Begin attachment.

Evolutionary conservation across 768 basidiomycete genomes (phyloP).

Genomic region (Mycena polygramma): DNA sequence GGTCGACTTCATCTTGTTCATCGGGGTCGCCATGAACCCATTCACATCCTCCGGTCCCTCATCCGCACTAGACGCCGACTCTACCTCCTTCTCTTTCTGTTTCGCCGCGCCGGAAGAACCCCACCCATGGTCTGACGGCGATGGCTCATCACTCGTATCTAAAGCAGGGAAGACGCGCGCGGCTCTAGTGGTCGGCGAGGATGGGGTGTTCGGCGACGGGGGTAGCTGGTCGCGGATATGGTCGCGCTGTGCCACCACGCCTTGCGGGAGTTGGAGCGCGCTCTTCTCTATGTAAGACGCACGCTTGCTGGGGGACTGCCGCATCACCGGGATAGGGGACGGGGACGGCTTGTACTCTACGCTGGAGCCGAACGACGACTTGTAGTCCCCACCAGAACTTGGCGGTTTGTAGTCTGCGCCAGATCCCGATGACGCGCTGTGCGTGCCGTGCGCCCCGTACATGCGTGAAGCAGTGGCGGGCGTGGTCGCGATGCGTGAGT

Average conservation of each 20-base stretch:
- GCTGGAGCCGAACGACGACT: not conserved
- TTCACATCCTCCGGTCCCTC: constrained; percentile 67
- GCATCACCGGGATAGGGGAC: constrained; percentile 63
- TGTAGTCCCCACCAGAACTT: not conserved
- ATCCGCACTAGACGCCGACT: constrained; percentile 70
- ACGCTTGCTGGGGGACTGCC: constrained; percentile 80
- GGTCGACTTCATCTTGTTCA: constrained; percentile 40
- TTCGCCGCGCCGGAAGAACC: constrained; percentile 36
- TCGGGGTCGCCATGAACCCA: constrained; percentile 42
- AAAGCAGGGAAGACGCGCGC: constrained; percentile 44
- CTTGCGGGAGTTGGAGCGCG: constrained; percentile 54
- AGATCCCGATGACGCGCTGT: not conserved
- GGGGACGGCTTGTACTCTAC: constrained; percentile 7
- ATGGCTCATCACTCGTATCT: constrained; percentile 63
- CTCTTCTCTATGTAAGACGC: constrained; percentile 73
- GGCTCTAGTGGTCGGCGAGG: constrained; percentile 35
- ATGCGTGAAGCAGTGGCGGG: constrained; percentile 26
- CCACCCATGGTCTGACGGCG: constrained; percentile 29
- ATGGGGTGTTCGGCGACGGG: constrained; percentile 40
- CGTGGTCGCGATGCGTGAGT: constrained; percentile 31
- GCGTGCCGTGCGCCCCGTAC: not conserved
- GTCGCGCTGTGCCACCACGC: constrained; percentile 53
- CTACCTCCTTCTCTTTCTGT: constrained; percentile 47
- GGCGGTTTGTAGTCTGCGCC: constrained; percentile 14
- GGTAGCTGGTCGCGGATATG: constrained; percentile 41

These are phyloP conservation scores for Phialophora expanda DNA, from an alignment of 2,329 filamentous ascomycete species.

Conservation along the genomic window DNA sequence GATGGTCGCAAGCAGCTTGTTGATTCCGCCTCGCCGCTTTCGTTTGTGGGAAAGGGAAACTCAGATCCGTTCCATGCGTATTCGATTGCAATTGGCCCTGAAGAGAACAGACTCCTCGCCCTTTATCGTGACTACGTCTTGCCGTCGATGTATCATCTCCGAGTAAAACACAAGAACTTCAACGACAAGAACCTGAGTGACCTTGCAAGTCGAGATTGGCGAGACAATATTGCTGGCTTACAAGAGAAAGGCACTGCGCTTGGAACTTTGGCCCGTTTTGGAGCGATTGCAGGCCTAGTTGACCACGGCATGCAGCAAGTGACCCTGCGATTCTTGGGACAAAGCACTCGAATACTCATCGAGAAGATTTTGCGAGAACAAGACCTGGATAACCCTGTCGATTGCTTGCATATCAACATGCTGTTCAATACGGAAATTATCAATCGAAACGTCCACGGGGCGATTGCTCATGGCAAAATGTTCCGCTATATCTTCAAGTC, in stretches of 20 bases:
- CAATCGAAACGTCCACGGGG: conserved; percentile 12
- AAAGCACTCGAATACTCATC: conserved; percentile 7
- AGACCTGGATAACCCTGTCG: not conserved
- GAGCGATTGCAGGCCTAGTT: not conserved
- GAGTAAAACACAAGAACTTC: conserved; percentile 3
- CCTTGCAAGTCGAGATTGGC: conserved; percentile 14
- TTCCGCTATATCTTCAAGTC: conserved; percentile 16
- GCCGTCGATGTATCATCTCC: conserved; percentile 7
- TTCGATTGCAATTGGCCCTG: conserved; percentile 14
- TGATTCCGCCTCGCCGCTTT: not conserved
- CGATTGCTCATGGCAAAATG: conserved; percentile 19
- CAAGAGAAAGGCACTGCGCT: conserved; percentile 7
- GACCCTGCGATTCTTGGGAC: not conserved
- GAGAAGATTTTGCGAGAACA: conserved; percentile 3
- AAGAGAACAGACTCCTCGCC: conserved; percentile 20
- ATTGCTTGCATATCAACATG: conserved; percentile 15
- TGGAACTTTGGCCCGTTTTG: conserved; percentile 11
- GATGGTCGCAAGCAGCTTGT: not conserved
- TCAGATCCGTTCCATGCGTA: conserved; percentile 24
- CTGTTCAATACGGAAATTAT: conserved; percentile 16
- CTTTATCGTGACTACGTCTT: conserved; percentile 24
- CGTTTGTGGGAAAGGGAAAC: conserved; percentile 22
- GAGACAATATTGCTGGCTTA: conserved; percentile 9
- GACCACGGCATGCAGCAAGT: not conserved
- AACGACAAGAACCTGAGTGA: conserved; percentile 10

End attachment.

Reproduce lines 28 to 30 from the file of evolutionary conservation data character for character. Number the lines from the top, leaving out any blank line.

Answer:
- GGTAGCTGGTCGCGGATATG: constrained; percentile 41

These are phyloP conservation scores for Phialophora expanda DNA, from an alignment of 2,329 filamentous ascomycete species.

Conservation along the genomic window DNA sequence GATGGTCGCAAGCAGCTTGTTGATTCCGCCTCGCCGCTTTCGTTTGTGGGAAAGGGAAACTCAGATCCGTTCCATGCGTATTCGATTGCAATTGGCCCTGAAGAGAACAGACTCCTCGCCCTTTATCGTGACTACGTCTTGCCGTCGATGTATCATCTCCGAGTAAAACACAAGAACTTCAACGACAAGAACCTGAGTGACCTTGCAAGTCGAGATTGGCGAGACAATATTGCTGGCTTACAAGAGAAAGGCACTGCGCTTGGAACTTTGGCCCGTTTTGGAGCGATTGCAGGCCTAGTTGACCACGGCATGCAGCAAGTGACCCTGCGATTCTTGGGACAAAGCACTCGAATACTCATCGAGAAGATTTTGCGAGAACAAGACCTGGATAACCCTGTCGATTGCTTGCATATCAACATGCTGTTCAATACGGAAATTATCAATCGAAACGTCCACGGGGCGATTGCTCATGGCAAAATGTTCCGCTATATCTTCAAGTC, in stretches of 20 bases: